Ahead of the return of AMC's The Walking Dead this Sunday, executive producer Gale Anne Hurd talked to Deadline about the exit of showrunner Glen Mazzara, the involvement of comic book creator Robert Kirkman, and the similarities to its 9:00 PM competitor, PBS's Downton Abbey.
Unsurprisingly, Hurd didn't have much to say when asked about the circumstances surrounding Mazzara's departure, noting only that he saw the next season "in a different light" than AMC. With writer Scott Gimple taking over as showrunner for Season 4, Hurd doesn't believe there will be a noticeable difference.
"We have the same writers' room who'll be contributing to all the episodes as we had before," she explained. "We have Greg Nicotero and Robert Kirkman and producer Dave Alpert are still very strong voices. So I don't think you'll see a shift at all."
The first half of Season 3 set a phenomenal pace and exceeded expectations before its midseason finale in December. In its absence, Hurd pointed out that she has grown accustomed to watching Downton Abbey on Sundays at 9 PM and compared the two series, despite their obvious differences: "I like to think that we have a lot of the same type of moral issues and ethic issues that the cast [of Downton Abbey] has to deal with – ours is just in a heightened state."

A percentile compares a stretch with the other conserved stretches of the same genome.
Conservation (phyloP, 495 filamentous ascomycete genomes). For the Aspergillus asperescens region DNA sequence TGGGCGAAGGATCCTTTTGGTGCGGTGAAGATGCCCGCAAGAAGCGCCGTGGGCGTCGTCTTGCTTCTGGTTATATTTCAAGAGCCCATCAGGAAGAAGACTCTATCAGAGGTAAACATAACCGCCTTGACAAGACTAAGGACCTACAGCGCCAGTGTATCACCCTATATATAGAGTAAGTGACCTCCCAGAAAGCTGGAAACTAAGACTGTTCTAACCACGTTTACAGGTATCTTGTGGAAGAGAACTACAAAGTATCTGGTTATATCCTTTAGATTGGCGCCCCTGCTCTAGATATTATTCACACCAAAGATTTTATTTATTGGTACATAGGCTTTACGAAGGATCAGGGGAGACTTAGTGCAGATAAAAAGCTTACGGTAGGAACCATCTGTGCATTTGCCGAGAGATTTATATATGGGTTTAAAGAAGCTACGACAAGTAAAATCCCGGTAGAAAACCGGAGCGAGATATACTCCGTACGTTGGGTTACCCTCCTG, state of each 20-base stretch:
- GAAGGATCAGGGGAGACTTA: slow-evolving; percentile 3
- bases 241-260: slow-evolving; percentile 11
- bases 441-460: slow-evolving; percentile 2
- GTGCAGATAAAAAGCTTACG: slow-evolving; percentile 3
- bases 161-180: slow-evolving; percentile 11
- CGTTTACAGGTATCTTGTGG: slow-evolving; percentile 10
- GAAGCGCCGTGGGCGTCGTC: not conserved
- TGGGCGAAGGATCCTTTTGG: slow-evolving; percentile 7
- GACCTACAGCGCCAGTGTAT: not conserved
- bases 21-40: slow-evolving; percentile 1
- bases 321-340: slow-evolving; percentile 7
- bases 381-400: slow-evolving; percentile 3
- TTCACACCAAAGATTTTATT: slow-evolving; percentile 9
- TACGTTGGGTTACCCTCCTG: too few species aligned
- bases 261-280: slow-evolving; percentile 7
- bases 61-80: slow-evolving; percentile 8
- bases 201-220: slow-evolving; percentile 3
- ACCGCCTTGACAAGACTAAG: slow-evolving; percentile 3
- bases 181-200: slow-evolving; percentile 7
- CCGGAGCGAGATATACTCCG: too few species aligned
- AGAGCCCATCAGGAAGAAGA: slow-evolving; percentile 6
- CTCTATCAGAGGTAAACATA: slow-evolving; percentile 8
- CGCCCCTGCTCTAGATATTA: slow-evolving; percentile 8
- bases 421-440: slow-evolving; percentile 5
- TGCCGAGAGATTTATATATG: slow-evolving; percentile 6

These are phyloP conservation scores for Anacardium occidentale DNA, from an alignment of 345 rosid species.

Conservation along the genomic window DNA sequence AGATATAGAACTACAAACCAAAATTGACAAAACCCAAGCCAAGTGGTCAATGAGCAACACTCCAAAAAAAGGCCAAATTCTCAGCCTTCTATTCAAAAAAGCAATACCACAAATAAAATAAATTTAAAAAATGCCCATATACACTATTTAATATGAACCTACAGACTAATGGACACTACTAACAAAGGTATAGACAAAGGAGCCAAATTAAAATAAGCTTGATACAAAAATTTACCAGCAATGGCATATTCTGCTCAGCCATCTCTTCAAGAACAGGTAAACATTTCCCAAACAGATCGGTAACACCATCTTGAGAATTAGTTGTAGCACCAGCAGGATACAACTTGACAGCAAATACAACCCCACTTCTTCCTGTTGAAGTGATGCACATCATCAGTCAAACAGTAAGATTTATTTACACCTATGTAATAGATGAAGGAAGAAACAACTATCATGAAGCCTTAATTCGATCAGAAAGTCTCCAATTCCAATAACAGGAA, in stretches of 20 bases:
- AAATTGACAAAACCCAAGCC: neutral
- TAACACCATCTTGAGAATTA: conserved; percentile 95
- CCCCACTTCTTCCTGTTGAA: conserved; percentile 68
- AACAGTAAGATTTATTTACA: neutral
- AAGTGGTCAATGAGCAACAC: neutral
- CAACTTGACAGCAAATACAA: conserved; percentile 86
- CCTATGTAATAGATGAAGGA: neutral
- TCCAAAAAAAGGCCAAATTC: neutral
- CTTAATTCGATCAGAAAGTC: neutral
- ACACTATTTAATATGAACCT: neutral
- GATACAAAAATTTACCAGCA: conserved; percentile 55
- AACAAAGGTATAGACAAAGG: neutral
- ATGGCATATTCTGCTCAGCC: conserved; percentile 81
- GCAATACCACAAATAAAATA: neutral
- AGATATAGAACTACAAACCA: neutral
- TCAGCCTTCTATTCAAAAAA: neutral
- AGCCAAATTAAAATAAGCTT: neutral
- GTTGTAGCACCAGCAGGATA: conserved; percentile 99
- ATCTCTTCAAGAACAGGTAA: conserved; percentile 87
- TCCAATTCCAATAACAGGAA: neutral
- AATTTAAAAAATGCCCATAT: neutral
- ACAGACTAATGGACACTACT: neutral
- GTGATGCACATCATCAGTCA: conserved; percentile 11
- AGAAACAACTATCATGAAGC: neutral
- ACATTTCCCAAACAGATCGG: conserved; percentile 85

Robert Kirkman, the writer of the original comic book series, has taken a lot of flak from fans and others in light of all the changes behind the scenes of the show. While Hurd didn't address the rumors that he was partly responsible, she mentions that he has been "100% on board" with the alterations that have been made from the page to the screen.
"There are a lot of times when he goes back to the comic book and goes 'Wow, that actually would have been an interesting thing to do,'" she said. "Keeping Shane alive in Season 2 was something he fully supported and the change-up of having Rick kill him and then having Carl shoot the zombified Shane was also something he fully supported. In the rest of Season 3, there were things that I can't talk about, but same thing, that he fully fully supported."
She also discussed the evolution of her role as executive producer as the show has grown in popularity.
"My role really hasn't changed with the success of the show," said Hurd. "It changes based on the number of episodes. The first season we had six episodes so I was on set the entire time. Last year we had 13 and I was on set amount a less amount of time. This year we had 16 so I was back and forth. Now, with 16 episodes it is a year-round enterprise because we're still finishing the episodes for Season 3 as our writers' room is coming back together for Season 4. It is more a factor of the number of episodes and the number of episodes is a result of our success."
While Hurd wasn't sure of the exact date, she anticipates that Season 4 will premiere in October during AMC's Fearfest as it has since the first season.
Do you think we will ever find out what really caused Glen Mazzara to leave The Walking Dead? Moreover, if the show maintains the level of quality established this season, does it really matter?